Written by: William G. Bostic Jr., Associate Director for Economic Programs
Firms that do not have paid employees (businesses ranging from small "mom and pop" corner stores to independent contractors to Internet-based mail order houses) have continued to suffer through the troubled economic times felt since 2008. In 2009, the number of nonemployer firms fell to 21.1 million, down 260,000 from 2008 and down more than 600,000 since 2007.
These statistics are from Nonemployer Statistics: 2009, a report released by the U.S. Census Bureau today, and are the only source of information available on the number of nonemployer firms and receipts at the local level. Such firms comprise the majority of U.S. businesses but account for only about 4 percent of total U.S. business receipts. Many of these firms represent self-employed individuals whose earnings are not necessarily their primary source of income.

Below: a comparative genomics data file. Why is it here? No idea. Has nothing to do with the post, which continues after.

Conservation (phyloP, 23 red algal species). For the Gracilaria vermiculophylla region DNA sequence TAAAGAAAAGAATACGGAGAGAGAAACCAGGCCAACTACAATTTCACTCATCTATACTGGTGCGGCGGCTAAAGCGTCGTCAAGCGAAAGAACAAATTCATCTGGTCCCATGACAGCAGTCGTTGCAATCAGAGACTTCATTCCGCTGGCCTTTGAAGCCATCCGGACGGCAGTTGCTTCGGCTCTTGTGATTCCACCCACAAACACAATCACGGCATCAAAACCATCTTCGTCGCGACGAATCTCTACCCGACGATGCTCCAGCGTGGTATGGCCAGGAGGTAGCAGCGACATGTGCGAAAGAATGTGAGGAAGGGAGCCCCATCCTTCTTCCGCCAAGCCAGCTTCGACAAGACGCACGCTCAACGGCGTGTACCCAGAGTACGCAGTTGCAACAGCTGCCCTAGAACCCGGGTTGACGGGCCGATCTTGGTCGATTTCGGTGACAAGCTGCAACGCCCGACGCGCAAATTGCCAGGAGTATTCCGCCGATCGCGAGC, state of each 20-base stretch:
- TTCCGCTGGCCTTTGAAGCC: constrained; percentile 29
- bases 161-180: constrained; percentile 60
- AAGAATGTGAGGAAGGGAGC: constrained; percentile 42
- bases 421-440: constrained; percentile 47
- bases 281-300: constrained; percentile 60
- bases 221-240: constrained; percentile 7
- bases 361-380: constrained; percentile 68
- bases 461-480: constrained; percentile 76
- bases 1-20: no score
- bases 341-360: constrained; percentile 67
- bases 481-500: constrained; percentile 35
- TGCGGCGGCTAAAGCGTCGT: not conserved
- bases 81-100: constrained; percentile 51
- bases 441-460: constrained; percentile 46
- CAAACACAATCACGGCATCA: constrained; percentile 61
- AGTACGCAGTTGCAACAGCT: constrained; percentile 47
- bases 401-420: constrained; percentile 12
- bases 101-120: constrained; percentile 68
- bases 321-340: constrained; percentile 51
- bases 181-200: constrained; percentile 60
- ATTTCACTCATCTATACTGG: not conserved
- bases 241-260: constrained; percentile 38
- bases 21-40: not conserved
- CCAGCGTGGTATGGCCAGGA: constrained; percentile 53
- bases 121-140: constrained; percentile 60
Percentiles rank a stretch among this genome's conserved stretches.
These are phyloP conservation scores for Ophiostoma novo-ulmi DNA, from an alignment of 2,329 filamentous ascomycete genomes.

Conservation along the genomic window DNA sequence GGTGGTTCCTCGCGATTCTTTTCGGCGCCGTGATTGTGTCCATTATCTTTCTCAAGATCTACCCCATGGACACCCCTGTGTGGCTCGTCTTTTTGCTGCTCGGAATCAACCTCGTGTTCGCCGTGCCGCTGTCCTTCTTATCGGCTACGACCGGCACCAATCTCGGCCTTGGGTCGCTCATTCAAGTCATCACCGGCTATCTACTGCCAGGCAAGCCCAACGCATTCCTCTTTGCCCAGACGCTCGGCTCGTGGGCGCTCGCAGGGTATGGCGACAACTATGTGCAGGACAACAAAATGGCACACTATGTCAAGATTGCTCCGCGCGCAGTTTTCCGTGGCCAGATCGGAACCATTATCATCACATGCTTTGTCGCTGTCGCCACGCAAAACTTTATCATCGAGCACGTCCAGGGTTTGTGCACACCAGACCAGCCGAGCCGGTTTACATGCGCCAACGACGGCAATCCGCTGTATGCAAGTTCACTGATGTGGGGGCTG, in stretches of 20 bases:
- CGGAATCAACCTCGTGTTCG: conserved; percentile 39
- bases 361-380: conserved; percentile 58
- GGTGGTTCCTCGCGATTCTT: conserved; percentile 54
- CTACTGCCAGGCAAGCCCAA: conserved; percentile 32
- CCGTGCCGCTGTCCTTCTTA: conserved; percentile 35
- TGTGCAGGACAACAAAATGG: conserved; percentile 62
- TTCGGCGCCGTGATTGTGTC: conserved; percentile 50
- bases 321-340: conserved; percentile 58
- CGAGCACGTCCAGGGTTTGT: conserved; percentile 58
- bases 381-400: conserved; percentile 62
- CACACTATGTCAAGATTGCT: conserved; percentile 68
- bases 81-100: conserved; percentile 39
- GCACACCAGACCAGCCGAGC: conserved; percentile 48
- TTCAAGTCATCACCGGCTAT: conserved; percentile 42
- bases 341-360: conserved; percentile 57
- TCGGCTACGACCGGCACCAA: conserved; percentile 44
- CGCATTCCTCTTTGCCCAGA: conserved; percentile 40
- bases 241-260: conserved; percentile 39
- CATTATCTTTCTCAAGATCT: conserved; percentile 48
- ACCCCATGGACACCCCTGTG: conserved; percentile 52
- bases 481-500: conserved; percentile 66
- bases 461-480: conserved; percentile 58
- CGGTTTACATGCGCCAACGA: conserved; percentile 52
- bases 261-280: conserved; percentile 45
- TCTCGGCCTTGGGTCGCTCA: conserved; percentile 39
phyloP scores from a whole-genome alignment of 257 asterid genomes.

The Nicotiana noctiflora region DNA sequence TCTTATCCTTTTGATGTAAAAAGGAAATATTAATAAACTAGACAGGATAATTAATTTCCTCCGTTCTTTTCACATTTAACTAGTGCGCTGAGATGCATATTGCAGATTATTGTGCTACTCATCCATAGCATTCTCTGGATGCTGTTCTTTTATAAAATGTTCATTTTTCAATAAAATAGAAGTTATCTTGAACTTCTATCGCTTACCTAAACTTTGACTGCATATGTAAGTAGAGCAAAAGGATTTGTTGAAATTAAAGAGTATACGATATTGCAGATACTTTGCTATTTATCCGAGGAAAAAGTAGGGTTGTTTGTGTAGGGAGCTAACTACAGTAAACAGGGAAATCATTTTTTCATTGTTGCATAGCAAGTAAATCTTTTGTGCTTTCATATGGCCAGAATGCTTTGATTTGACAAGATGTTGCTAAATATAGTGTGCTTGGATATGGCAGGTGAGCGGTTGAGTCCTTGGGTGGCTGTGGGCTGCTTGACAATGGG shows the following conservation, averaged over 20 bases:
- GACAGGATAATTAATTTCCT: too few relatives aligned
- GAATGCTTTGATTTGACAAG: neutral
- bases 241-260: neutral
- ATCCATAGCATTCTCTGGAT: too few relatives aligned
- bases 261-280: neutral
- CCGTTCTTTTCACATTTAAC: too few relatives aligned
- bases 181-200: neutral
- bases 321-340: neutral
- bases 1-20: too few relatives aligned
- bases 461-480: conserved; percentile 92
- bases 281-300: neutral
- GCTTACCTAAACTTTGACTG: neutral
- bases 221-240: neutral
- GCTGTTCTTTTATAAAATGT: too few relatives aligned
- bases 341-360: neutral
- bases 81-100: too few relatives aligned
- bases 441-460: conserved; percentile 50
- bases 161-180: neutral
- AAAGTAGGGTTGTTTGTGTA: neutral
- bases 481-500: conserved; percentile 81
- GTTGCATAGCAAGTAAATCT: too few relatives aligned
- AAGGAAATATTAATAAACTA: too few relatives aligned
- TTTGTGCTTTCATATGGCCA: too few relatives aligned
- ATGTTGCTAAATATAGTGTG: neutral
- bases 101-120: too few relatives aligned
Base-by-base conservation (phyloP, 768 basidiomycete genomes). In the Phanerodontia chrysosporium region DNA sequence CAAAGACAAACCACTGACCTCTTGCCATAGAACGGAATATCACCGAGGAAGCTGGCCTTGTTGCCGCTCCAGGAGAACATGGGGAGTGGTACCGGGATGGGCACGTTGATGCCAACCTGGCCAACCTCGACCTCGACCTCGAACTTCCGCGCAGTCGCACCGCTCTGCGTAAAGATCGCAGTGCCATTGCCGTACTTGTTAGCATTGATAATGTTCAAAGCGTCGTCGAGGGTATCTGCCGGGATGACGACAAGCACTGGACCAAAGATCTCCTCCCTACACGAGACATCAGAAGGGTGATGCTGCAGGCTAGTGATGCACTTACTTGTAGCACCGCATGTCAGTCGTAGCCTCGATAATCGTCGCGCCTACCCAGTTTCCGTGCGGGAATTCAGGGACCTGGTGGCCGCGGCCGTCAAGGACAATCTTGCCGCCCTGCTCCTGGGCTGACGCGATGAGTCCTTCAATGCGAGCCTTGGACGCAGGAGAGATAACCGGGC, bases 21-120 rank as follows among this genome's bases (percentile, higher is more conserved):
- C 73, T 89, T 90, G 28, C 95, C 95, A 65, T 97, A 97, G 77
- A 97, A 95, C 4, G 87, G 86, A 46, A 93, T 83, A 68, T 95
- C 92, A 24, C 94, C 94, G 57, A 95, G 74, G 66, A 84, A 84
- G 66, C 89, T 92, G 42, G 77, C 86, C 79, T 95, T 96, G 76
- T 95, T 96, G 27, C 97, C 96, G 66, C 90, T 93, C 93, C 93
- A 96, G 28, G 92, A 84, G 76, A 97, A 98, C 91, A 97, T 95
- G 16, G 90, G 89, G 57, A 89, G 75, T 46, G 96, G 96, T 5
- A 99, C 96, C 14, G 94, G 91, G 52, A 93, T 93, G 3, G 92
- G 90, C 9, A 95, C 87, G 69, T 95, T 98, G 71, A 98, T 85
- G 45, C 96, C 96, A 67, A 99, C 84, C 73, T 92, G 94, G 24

Although most states experienced an overall decline, three states and the District of Columbia actually gained nonemployer firms between 2008 and 2009. Texas led the way, adding 8,260, followed by Georgia and Louisiana. On the other hand, New York lost nearly 24,000 firms, more than any other state, with Pennsylvania, California and Minnesota also losing many firms.
Across the nation, most industries experienced declines in nonemployer businesses and receipts. Among the few bright spots were the personal care services industry (such as barber shops and beauty salons) and child day care services, which added 72,000 and 27,000 businesses respectively.
These statistics are available at the national, state, county and metropolitan area levels. To see how nonemployer businesses fared in your local area, click here.
Nonemployer Statistics data exclude businesses with paid employees; statistics on employer businesses are covered in 2009 County Business Patterns, which was released at the end of June.